Pease’s well-trodden trade

Written by admin on 14/07/2018 Categories: 苏州美甲美睫培训学校

One of the first things John Pease notices when he meets a person is what they are wearing on their feet.

It’s a habit he holds from a lifelong involvement with footwear.

This week the National Footwear Retailers Associationinducted Mr Pease into its hall of fame for his significant impact to the industry.

At 87-years-old, Mr Pease has spent over 70 years working full time as a shoe retailer, and the first17 years of his life running deliveries, cleaning the shop and being around AH Pease Shoe Store.

“I remember when our shipments came on horse and cart,” Mr Pease said.

While things may have changed in the industry, AH Pease Shoe Store has remaineda mainstay in the community and Mr Pease a pillarof the business community.

A clock which can be seen in a photograph taken in the store in the late 1950s still ticks along today as staff bustle aboutfitting shoes.

Mr Pease’s father Aldred-Henry started the store in 1925 with money borrowed from his seamstress sister.

The family business grew from strength to strengthand 91 years later still has branches in Burnie, Ulverstone and Devonport.

Mr Pease said when he first started working most shoes were made in Melbourne or imported from Europe..

In Gough Whitlam’s time as Prime Ministertrade tariffs were reduced andthe Australian manufacture of shoes dropped from holding 80per cent of the market to just 5 per cent, Mr Pease said.

Despite the shoe manufacturing industry in Australia dyingand cheaper shoes comingfrom Asia, retailing was still a profitable business and has remained so, Mr Pease said.

A community man: Margaret and John Pease in 1984. At the time Mr Pease was President Elect of the Burnie Rotary Club.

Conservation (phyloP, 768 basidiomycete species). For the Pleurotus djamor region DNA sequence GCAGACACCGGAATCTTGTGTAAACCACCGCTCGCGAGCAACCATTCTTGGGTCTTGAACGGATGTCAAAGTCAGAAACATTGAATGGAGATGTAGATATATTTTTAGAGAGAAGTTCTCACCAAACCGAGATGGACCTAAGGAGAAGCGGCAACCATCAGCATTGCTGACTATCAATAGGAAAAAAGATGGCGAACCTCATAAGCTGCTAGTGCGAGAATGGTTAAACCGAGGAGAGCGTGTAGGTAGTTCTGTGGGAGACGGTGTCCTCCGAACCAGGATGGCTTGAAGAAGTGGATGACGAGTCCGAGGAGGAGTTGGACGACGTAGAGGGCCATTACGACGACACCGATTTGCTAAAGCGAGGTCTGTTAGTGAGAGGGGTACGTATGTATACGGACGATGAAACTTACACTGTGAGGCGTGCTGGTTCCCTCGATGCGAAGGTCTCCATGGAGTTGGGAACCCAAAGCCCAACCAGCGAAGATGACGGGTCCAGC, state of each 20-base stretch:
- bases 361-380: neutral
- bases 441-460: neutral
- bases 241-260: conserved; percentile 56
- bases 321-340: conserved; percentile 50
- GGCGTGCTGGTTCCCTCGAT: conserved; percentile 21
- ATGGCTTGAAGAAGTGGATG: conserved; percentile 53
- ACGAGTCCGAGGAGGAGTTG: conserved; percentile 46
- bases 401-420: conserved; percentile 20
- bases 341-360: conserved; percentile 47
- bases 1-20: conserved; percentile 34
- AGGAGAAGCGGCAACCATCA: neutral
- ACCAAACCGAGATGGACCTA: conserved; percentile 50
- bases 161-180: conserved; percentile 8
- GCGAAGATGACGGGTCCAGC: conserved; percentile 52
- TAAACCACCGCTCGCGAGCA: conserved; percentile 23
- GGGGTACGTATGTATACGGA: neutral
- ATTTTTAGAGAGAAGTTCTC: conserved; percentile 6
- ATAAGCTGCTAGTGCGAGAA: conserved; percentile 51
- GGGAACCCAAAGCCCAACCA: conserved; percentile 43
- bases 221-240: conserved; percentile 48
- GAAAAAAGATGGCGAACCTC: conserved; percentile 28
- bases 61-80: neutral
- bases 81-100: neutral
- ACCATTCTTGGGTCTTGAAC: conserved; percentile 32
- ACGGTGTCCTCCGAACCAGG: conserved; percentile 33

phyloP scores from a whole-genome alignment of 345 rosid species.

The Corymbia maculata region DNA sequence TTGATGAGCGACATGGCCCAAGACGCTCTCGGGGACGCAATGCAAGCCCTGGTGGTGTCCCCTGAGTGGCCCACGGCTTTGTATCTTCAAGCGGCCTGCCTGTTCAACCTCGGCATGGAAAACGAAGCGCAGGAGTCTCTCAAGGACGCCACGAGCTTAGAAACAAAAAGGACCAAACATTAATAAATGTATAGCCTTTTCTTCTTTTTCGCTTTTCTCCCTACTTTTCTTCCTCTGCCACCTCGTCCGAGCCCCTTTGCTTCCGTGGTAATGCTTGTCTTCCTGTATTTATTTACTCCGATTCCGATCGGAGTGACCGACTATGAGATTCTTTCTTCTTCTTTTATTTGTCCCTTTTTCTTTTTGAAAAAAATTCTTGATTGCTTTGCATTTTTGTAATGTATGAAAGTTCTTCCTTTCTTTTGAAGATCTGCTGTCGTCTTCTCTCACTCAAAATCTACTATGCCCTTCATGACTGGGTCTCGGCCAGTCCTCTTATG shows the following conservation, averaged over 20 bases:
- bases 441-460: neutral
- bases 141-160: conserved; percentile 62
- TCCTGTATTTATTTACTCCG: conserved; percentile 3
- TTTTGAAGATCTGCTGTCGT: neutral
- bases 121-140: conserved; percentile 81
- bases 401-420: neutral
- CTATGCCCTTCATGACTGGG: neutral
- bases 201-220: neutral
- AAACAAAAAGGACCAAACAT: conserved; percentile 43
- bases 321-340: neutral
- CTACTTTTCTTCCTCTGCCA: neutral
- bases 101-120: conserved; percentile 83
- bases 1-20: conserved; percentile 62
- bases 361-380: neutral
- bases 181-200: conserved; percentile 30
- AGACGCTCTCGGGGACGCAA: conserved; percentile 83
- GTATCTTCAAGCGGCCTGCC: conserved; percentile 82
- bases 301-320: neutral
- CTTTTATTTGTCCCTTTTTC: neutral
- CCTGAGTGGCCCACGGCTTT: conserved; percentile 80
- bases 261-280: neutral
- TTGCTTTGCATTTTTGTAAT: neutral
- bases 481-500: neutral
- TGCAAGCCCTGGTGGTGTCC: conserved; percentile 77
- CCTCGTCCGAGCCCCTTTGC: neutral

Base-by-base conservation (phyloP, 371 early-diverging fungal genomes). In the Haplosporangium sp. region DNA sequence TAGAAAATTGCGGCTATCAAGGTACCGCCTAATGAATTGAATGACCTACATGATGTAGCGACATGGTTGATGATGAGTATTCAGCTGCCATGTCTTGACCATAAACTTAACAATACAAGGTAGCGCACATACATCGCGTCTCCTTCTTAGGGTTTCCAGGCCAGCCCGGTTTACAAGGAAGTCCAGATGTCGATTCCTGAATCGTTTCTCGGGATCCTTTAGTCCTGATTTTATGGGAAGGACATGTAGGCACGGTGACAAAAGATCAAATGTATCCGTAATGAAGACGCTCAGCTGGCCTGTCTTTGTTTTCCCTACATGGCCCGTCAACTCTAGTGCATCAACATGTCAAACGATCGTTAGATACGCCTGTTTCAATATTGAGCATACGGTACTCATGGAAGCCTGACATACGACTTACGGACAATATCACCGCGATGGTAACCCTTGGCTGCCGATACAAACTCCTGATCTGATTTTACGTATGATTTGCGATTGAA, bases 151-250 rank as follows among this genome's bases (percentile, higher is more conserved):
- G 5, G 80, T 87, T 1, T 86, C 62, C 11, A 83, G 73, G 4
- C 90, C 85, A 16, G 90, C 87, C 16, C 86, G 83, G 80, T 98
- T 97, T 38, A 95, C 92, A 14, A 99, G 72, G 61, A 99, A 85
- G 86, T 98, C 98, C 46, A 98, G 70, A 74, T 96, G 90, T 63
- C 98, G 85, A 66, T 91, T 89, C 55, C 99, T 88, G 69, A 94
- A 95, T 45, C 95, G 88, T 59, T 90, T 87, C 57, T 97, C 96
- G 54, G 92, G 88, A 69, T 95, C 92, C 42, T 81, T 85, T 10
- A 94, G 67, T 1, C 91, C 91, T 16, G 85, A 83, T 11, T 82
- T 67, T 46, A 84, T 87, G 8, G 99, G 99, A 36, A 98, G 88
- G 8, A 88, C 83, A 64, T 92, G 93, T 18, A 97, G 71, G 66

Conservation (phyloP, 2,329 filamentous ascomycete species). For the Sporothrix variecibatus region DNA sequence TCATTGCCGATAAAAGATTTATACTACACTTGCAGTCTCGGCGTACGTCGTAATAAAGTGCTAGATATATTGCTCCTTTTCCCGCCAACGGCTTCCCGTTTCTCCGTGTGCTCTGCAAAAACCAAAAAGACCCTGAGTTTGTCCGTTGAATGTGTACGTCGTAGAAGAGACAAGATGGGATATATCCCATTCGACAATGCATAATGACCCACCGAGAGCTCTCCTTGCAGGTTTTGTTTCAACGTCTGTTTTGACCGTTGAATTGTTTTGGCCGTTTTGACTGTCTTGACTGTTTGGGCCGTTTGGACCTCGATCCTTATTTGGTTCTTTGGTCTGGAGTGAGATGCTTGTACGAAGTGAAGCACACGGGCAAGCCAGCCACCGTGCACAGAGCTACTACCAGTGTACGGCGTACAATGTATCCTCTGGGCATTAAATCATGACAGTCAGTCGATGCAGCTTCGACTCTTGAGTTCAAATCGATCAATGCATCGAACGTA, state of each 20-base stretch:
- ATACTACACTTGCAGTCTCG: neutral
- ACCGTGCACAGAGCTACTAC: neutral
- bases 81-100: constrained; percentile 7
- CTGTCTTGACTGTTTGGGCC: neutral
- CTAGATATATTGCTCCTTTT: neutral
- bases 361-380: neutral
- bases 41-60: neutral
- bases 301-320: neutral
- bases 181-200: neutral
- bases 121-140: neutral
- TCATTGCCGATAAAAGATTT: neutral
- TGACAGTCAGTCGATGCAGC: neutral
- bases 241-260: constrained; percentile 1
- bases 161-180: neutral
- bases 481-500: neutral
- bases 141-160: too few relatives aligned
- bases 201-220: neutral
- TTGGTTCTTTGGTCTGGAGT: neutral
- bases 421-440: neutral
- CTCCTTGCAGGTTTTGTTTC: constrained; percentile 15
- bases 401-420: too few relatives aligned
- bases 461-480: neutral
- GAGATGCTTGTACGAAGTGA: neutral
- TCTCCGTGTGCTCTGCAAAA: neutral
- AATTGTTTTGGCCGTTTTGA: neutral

Whilecheaper shoesare available at bigger stores, Mr Pease believes the reason they still sell shoes is quality.

Sales with a smile: John Pease said his 70 years as a shoe retailer and his involvement in the community were driven by an interest for Burnie. Picture: Cordell Richardson.

“Those shoes fall apart in months.We sell quality not quantity,” he said.

Overthe last 40 years the leather upper and leather sole shoes have taken a backseat tosynthetic made pairs.

However, Mr Pease saidanunwelcome by-product of synthetic shoes issmelliness after some use.

“Older shoes didn’t smell, but now the perspiration gets into the cushioning,” he said.

While some may swear on home remedies to deal with smelly feet, Mr Pease believes there is no substitute for keeping your feet clean and changing your socks regularly.

With few mainstays in the fashion world, bar the Dunlop Volley, Mr Pease he has seenstyles come and go in 30 year cycles.

“Platforms are back in. We saw them in the 60s and then in the 90s again,” he said.

Having shod up to four generations of some families, Mr Pease said that feet sizes have generally gotten larger over time.

“We used to stock men’s shoes down to sizefour and we rarely sold above size 11. Now we stock from seven to 16,” he said.

Mr Pease said he hasnever found a reason to retire andstill heads to work most days,even doing the odd shoe fittingdespite being a bit stiffer in the knees.

“I enjoy the people. I have good staff who look after me” he said.

“There is a 90-year-old [retailer] in Melbourne working so it must be something about the industry.

No stranger to a ladder,heading up to fetch a high pair of shoes will instantly get Mr Pease roused on by a staff member.

Mr Pease will take a break this year to visithis eldest son Michael in Burma.

A father of five, Mr Pease’s youngest son David now manages the three stores.

While his impact on generations of shoe wearers through the care for Coaster’s feet is undeniable, Mr Pease’s commitment to the town and community is what he takes most pride in.

He has served as the President of the Burnie Chamber of Commerce and Industry, President of the Marine Board, President of Burnie Rotary Cuband has been heavily involved in thePCYC.

“I always thought if you make a living out of a community you should give back tothe community,” he said.

Half a century in the trade: John’s son Bruce, his wife Margaret, his daughter Jan and his youngest son David celebrate in 1997.

Putting the boot in: As a salesman Mr Pease said there are no tricks, just honesty and service. Mr Pease pictured in 1984.

A family affair: John Pease, Reg Wilson, Gwyn R, Dollen Cullen, Janet Pease, Ray Pease, Cyril White and Alfred Henry Pease. in the late 1950s.

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